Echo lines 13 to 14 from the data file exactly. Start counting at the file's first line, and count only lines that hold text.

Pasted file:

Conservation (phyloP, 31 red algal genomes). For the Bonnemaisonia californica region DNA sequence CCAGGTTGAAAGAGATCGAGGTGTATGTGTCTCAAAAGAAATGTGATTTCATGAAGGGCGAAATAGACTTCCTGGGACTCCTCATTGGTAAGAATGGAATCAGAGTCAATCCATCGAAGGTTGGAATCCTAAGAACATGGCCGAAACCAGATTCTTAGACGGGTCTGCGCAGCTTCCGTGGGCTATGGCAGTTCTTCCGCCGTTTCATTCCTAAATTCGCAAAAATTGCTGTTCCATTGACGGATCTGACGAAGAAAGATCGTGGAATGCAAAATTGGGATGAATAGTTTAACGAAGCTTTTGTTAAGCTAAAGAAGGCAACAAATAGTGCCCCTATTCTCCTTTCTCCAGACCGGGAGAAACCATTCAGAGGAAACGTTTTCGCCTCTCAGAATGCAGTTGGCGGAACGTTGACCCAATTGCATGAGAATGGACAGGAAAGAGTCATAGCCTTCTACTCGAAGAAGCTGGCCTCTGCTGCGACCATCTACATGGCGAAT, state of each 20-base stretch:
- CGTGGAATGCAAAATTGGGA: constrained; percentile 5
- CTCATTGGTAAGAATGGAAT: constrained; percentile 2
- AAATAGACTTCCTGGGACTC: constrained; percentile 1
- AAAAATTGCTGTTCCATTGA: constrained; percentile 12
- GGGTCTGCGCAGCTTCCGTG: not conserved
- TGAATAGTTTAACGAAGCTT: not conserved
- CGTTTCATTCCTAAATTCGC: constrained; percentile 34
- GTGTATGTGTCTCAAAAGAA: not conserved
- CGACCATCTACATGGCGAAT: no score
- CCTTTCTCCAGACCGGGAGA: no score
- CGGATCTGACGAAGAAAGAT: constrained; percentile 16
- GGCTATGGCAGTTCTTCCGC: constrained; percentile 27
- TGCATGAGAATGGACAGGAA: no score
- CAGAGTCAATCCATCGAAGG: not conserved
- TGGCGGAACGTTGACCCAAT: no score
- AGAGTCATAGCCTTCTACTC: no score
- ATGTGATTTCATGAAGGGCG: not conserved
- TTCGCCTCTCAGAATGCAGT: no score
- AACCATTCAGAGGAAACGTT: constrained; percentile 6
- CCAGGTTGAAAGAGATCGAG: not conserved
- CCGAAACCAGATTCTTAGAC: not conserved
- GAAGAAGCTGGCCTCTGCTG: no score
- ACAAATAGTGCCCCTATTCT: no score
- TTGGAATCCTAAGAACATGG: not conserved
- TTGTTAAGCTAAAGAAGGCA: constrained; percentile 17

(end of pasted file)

- GGCTATGGCAGTTCTTCCGC: constrained; percentile 27
- TGCATGAGAATGGACAGGAA: no score